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Packhorse Bridge Watendlath.JPG
Packhorse bridge at Watendlath
Watendlath is located in Cumbria
Watendlath shown within Cumbria
OS grid referenceNY274163
Civil parish
Shire county
Sovereign stateUnited Kingdom
Post townKESWICK
Postcode districtCA12
Dialling code017687
AmbulanceNorth West
EU ParliamentNorth West England
UK Parliament
List of places
54°32′14″N 3°07′17″W / 54.537222°N 3.121389°W / 54.537222; -3.121389Coordinates: 54°32′14″N 3°07′17″W / 54.537222°N 3.121389°W / 54.537222; -3.121389

Watendlath is a hamlet and tarn (a small lake) in Cumbria in England.

Watendlath is owned by the National Trust and sits high between the Borrowdale and Thirlmere valleys at 863 feet (263 m) above sea level.

Watendlath Tarn[edit]

Blea Tarn Gill, 700 feet (210 m) above Watendlath Tarn, provides the tarn with its water. Water from Watendlath Tarn flows into the beck of the same name and eventually feeds Lodore Falls, and ends up in Derwent Water.

The tarn is 7 acres (28,000 m2) in size, with a maximum depth of 56 feet (17 m). It was given to the National Trust by Queen Victoria's daughter, Princess Louise, in memory of her brother, King Edward VII.

Watendlath Tarn is stocked with brown trout and rainbow trout and is a popular fly fishing water, with wading and boat fishing used.


For local government purposes Watendlath forms part of the civil parish of Borrowdale, the district of Allerdale, and the county of Cumbria. Historically part of Cumberland, it is within the Copeland constituency of the United Kingdom Parliament, and the North West England constituency of the European Parliament.[1]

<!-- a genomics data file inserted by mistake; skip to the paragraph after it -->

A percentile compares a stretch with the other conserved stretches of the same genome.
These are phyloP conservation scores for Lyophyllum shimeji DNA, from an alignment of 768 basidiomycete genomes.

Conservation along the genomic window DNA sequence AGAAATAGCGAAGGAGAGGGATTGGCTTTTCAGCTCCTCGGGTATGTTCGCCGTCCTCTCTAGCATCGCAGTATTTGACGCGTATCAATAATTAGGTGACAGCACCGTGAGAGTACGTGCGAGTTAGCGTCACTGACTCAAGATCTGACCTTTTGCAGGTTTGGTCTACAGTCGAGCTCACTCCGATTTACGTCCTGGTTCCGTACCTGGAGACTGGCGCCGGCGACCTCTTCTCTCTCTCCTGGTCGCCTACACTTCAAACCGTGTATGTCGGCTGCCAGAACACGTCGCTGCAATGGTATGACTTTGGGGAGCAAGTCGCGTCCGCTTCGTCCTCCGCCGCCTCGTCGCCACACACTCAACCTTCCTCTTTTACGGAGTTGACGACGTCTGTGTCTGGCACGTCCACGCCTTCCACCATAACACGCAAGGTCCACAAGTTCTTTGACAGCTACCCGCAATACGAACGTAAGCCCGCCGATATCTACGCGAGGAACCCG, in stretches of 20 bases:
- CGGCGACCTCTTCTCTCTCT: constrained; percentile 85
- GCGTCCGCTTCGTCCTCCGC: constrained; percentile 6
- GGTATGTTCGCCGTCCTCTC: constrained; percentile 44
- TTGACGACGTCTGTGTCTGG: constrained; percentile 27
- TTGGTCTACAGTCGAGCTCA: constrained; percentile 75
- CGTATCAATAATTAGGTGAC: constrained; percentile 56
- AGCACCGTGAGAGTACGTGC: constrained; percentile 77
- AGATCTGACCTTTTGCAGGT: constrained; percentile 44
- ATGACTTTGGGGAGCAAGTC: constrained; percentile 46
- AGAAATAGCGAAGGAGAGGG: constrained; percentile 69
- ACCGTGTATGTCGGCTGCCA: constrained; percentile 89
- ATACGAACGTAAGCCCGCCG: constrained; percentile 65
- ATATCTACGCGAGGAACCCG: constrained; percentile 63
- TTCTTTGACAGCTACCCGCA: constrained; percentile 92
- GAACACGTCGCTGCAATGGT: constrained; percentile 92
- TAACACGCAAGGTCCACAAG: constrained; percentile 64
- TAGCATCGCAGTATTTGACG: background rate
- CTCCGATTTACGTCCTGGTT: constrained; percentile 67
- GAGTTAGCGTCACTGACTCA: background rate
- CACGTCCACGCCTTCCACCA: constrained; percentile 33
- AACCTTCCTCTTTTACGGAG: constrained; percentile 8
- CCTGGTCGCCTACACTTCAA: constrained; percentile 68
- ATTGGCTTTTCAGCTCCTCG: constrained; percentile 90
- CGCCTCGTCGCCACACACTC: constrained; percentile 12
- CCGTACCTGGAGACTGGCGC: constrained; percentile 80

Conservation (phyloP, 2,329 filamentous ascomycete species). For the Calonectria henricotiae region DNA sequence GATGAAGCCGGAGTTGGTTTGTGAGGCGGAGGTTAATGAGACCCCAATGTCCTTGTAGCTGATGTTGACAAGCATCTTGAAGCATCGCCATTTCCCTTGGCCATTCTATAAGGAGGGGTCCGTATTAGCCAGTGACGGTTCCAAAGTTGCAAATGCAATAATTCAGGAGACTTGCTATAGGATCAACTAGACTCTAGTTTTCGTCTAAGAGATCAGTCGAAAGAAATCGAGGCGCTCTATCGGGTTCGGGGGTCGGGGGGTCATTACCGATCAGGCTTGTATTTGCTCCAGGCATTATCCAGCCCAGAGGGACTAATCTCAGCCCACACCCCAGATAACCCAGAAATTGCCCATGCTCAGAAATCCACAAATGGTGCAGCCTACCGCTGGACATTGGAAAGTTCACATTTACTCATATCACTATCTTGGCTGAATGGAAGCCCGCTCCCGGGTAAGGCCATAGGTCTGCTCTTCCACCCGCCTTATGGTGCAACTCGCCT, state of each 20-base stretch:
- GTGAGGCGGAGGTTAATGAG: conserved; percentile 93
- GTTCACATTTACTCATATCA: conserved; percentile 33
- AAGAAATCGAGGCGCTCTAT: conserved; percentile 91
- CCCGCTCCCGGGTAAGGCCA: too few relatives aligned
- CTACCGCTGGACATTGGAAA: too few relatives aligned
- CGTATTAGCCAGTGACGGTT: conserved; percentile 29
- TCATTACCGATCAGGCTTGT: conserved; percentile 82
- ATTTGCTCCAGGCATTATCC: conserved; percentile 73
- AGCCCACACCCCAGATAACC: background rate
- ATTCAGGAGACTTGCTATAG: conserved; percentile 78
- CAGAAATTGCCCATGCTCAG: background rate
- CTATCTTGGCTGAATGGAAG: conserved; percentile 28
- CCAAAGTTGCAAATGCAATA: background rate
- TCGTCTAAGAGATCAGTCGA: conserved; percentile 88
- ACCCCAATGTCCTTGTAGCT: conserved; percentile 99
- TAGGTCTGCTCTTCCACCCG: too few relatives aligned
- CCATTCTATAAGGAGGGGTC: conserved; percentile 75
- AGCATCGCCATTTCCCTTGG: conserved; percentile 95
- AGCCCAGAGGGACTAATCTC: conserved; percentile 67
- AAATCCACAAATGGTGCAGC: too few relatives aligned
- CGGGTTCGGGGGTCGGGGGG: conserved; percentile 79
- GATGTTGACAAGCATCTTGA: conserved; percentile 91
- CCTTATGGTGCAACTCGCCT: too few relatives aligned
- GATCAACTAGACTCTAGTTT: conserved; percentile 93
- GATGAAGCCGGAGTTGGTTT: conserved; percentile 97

Herdwick sheep

The traditional Lakeland farm in Watendlath is rented out by the National Trust and, as is the case with Lakeland farms owned by the Trust, the herd of Herdwick sheep are owned by the Trust and not the farmer, changing hands with each tenant. This is part of the National Trust's policy aimed at ensuring this rare breed's survival.

Fold Head Farm house was used by Sir Hugh Walpole as the fictional home of Judith Paris in his Herries Saga of four novels published in the early 1930s

Watendlath in poetry[edit]

Edmund Casson's poem The Wise Kings of Borrowdale:

Watendlath's quiet nook.
A farm is there, and a slated barn,
And a waterfall, and a pebbly tarn;
And all the way to High Lodore
The banks of the beck are painted o'er
With red herb-willow and red loose-strife.

Packhorse bridge[edit]

One of the features of Watendlath is Ashess Bridge a traditional packhorse bridge, "perhaps the best-known and most photographed packhorse bridge in the whole of England".[2]

In 2015 Watendlath's packhorse bridge was named 4th best bridge in England to play Poohsticks on.[3]

Access by road[edit]

Watendlath is reached by a minor road from the Borrowdale road (B5289). The single track unmarked road winds its way up over Ashness Bridge, which is a traditional stone-built bridge and a very famous landmark. Motorists encountering any traffic coming in the opposite direction on the single track road must use the passing places that are provided. Near the bridge is a cairn to the Lakeland fell-runner Robert Graham, who in 1932 set a Lakeland 24-hour record of 42 tops, which was not equalled for 28 years.

Dora Carrington[edit]

One famous painting of Watendlath is by Dora Carrington and this picture hangs in the Tate Gallery.

During the period 1917-21 Carrington's subjects were mostly intimate portraits and landscapes. The painting depicts Watendlath Farm, where the newly-wed Carrington spent a summer holiday with her husband and their friends in 1921. Among the guests was her husband's friend, Gerald Brenan, with whom she developed a mutual attraction. The identity of the two figures in white is not known.


The name came from Old Norse vatn-endi-hlaða = "water-end-barn".

See also[edit]


  1. ^ "Election Maps". Ordnance Survey. Retrieved 2010-01-03.
  2. ^ Hinchliffe, Ernest (1994). A Guide to the Packhorse Bridges of England. Milnrow, Cumbria: Cicerone Press. p. 53. ISBN 1-85284-143-5.
  3. ^ https://www.visitengland.com/blog/expert-insights/august-2015/pooh-sticks

External links[edit]